MAGDALENA Alvarez, an ex-socialist minister and a ‘prime mover’ in the ERE fraud scandal, has refused to resign from her position as vice-president of the European Investment Bank, amid accusations of fraud and embezzlement.
Her announcement comes just days after Judge Mercedes Alaya, the investigating judge in the ERE case, slapped a €29.5 million civil liability bond on Alvarez for her alleged involvement in the fraud.
Ms Alvarez, who went on to become public works minister under Prime Minister Jose Luis Rodriguez Zapatero, declared her intention to appeal the judge’s decision, calling the bond ‘disproportionate’ and ‘out of place’.
“I will have enough energy to show everybody what an injustice is being committed against me,” she announced.
The slush fund scandal – the biggest public money scam in Spanish history – saw a regional development fund used to disguise bogus early retirement payouts to individuals who had no right to the money.
The prosecution estimates that €140 million of public money were syphoned off between 2001 and 2010 from the fund, set up by the Andalucian government while Ms Alvarez was at its head.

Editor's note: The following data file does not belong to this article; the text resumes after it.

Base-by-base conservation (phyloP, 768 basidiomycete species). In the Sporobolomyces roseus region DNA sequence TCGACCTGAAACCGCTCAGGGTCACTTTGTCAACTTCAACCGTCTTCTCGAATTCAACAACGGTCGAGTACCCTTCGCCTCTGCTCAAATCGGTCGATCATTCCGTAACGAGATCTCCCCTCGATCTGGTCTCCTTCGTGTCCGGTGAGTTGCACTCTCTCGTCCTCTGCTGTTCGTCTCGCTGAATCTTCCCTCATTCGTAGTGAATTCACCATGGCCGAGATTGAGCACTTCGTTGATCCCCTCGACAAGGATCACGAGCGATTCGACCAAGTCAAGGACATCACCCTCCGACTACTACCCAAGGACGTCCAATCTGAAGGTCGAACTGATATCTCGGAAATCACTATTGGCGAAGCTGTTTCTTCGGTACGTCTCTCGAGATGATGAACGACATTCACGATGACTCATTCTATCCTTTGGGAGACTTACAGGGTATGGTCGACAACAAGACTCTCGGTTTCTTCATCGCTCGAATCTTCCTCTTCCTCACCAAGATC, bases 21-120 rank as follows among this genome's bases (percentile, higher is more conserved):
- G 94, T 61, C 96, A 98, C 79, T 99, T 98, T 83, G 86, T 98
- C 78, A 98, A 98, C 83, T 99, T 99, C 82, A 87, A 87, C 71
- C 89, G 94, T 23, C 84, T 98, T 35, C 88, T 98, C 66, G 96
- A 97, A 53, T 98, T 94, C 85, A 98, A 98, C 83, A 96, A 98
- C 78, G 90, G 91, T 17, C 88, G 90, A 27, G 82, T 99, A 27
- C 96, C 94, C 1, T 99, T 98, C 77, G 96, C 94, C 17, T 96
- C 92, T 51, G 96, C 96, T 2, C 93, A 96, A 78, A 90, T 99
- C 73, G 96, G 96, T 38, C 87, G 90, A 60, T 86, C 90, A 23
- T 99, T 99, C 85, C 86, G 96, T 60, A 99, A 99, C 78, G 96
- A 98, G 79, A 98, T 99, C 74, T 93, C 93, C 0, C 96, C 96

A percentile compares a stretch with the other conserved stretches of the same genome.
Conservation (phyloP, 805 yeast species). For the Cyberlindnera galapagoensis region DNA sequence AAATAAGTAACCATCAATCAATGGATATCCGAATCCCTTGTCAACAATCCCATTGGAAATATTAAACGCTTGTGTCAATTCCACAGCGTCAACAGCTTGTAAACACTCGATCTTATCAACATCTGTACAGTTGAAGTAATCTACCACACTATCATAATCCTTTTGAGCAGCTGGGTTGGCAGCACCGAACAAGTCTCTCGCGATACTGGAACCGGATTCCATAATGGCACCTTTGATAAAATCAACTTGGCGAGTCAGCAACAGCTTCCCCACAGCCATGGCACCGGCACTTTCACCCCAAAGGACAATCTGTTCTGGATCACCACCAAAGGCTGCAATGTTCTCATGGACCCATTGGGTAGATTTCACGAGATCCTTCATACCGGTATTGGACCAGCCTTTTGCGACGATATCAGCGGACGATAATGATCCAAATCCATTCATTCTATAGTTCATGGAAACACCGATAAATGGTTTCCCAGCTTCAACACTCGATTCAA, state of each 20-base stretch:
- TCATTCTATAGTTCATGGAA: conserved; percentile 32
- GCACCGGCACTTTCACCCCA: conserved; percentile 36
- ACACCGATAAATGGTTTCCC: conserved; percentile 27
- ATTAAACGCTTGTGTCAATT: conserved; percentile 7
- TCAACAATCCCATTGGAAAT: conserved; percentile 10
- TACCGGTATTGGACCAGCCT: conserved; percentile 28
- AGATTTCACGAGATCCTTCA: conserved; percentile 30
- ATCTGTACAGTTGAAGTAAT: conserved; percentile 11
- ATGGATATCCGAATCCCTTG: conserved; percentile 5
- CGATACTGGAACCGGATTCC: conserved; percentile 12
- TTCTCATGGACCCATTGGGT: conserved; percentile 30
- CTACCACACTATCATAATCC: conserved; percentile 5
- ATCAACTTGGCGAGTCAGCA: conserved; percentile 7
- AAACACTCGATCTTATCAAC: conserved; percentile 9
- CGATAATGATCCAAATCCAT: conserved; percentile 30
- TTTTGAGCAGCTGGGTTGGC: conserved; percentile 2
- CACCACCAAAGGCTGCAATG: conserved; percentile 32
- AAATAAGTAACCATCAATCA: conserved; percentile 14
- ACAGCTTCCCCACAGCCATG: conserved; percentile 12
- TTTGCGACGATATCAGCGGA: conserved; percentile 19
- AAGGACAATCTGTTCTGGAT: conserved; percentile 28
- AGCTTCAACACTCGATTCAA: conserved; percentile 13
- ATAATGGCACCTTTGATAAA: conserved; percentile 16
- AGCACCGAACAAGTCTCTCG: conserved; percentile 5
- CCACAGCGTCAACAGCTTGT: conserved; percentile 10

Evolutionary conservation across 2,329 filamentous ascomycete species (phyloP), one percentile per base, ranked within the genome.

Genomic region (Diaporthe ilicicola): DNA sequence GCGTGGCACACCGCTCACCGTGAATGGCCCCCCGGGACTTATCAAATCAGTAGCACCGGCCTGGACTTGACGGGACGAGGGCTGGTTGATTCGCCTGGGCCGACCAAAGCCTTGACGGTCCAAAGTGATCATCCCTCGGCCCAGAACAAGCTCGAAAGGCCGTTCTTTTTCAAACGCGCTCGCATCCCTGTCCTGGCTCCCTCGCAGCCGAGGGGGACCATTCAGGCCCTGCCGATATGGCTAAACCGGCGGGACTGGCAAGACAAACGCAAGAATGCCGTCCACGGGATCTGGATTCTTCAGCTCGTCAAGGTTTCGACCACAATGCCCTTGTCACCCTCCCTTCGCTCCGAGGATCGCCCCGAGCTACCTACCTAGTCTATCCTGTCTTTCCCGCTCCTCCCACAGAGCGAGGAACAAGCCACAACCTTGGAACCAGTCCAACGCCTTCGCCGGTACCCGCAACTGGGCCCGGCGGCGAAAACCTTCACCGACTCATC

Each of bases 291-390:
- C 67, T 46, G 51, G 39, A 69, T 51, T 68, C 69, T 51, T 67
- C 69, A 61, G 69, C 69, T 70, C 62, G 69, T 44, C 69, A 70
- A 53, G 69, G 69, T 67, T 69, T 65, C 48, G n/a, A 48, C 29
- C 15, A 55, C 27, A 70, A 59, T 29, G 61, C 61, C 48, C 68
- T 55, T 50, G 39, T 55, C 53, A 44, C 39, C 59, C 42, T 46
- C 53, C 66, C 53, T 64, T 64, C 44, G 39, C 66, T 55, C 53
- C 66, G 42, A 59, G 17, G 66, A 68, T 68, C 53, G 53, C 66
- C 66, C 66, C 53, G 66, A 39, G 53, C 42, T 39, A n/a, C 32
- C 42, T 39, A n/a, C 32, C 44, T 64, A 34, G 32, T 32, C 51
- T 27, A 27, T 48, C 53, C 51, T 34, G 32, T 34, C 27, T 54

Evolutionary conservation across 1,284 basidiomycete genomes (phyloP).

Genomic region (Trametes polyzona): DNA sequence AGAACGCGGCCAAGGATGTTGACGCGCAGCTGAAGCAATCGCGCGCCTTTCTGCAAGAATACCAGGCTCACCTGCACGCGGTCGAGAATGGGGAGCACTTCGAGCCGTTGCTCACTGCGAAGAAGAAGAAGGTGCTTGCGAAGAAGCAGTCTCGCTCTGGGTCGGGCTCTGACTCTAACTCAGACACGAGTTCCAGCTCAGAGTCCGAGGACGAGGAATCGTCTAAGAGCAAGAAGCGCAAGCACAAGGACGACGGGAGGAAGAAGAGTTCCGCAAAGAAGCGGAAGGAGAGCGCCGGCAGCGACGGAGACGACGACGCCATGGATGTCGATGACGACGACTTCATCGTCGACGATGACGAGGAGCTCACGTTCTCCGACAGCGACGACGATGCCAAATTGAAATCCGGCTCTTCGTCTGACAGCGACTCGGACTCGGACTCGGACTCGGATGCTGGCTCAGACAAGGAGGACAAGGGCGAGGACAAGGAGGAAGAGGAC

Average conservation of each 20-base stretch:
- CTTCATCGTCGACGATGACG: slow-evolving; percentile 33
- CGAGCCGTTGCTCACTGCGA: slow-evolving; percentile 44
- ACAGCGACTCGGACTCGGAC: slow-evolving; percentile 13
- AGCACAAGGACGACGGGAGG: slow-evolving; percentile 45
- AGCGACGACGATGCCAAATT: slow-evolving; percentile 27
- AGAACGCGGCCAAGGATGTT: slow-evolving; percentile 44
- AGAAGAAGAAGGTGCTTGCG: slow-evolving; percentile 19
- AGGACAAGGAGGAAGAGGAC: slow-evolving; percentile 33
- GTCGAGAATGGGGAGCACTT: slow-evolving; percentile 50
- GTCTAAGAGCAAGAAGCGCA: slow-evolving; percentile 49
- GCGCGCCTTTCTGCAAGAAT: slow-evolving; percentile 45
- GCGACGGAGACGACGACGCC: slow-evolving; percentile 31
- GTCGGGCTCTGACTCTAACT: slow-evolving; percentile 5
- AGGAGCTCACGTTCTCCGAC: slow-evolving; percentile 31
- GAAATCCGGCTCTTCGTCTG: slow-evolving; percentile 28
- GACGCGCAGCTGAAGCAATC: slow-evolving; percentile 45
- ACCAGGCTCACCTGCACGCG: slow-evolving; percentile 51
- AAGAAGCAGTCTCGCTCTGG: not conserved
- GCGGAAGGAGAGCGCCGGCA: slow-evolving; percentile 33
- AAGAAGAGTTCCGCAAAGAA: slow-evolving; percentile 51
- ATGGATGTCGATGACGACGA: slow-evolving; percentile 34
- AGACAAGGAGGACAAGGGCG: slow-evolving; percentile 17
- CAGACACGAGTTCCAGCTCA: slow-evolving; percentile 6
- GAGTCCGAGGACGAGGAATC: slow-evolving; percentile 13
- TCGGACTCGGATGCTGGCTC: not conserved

It is alleged that Ms Alvarez was in charge of overseeing the aid fund, while 19 other current and former officials of the Andalucian Junta are also being investigated for fraud and corruption charges.
Judge Alaya feels that there is sufficient evidence to suggest that Ms Alvarez, the Junta’s finance minister between 1994 and 2004 – including three of the 10 years the court case is focussing on – will be charged for her involvement.
The judge added that the fund’s payouts were ‘in flagrant violation of the established procedure’, and were designed ‘to avoid rigid legal requirements’.
Manuel Chavez, a former president of the Junta, criticised the judge for ‘destroying the honour of innocent people’.
Ms Alvarez insists that she will continue working to defend her innocence.